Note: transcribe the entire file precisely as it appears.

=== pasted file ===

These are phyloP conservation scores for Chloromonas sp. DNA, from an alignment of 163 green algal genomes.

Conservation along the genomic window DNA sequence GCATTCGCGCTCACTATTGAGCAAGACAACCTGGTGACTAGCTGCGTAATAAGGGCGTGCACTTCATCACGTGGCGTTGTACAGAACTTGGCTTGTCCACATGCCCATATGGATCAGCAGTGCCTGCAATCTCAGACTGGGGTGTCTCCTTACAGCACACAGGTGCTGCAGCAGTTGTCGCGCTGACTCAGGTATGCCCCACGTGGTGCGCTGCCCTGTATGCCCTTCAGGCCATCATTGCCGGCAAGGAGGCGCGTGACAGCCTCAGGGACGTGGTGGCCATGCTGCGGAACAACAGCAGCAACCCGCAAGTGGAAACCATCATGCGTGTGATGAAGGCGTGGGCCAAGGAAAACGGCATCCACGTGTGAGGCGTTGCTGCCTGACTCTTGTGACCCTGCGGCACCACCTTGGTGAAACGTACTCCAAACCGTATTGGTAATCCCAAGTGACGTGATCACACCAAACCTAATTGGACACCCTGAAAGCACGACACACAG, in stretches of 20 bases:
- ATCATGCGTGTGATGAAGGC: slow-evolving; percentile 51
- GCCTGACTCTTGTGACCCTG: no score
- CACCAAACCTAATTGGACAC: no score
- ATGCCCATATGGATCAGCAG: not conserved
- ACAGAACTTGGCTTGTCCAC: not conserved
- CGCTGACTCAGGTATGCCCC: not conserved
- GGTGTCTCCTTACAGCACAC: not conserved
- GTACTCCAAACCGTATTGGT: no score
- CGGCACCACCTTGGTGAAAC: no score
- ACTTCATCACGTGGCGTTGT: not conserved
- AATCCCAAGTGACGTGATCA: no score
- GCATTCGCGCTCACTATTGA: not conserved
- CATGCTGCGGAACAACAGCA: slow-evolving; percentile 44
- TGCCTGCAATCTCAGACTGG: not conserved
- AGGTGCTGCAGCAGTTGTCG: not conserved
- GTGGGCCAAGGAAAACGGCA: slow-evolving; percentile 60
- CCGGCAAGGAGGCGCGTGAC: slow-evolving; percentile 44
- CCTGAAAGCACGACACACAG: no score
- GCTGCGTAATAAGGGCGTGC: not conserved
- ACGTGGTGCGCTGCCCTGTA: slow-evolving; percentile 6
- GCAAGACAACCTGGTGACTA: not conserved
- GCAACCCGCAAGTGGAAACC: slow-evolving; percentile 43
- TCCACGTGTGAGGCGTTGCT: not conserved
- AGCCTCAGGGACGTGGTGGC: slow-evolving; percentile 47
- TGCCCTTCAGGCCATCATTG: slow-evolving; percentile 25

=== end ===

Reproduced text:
These are phyloP conservation scores for Chloromonas sp. DNA, from an alignment of 163 green algal genomes.

Conservation along the genomic window DNA sequence GCATTCGCGCTCACTATTGAGCAAGACAACCTGGTGACTAGCTGCGTAATAAGGGCGTGCACTTCATCACGTGGCGTTGTACAGAACTTGGCTTGTCCACATGCCCATATGGATCAGCAGTGCCTGCAATCTCAGACTGGGGTGTCTCCTTACAGCACACAGGTGCTGCAGCAGTTGTCGCGCTGACTCAGGTATGCCCCACGTGGTGCGCTGCCCTGTATGCCCTTCAGGCCATCATTGCCGGCAAGGAGGCGCGTGACAGCCTCAGGGACGTGGTGGCCATGCTGCGGAACAACAGCAGCAACCCGCAAGTGGAAACCATCATGCGTGTGATGAAGGCGTGGGCCAAGGAAAACGGCATCCACGTGTGAGGCGTTGCTGCCTGACTCTTGTGACCCTGCGGCACCACCTTGGTGAAACGTACTCCAAACCGTATTGGTAATCCCAAGTGACGTGATCACACCAAACCTAATTGGACACCCTGAAAGCACGACACACAG, in stretches of 20 bases:
- ATCATGCGTGTGATGAAGGC: slow-evolving; percentile 51
- GCCTGACTCTTGTGACCCTG: no score
- CACCAAACCTAATTGGACAC: no score
- ATGCCCATATGGATCAGCAG: not conserved
- ACAGAACTTGGCTTGTCCAC: not conserved
- CGCTGACTCAGGTATGCCCC: not conserved
- GGTGTCTCCTTACAGCACAC: not conserved
- GTACTCCAAACCGTATTGGT: no score
- CGGCACCACCTTGGTGAAAC: no score
- ACTTCATCACGTGGCGTTGT: not conserved
- AATCCCAAGTGACGTGATCA: no score
- GCATTCGCGCTCACTATTGA: not conserved
- CATGCTGCGGAACAACAGCA: slow-evolving; percentile 44
- TGCCTGCAATCTCAGACTGG: not conserved
- AGGTGCTGCAGCAGTTGTCG: not conserved
- GTGGGCCAAGGAAAACGGCA: slow-evolving; percentile 60
- CCGGCAAGGAGGCGCGTGAC: slow-evolving; percentile 44
- CCTGAAAGCACGACACACAG: no score
- GCTGCGTAATAAGGGCGTGC: not conserved
- ACGTGGTGCGCTGCCCTGTA: slow-evolving; percentile 6
- GCAAGACAACCTGGTGACTA: not conserved
- GCAACCCGCAAGTGGAAACC: slow-evolving; percentile 43
- TCCACGTGTGAGGCGTTGCT: not conserved
- AGCCTCAGGGACGTGGTGGC: slow-evolving; percentile 47
- TGCCCTTCAGGCCATCATTG: slow-evolving; percentile 25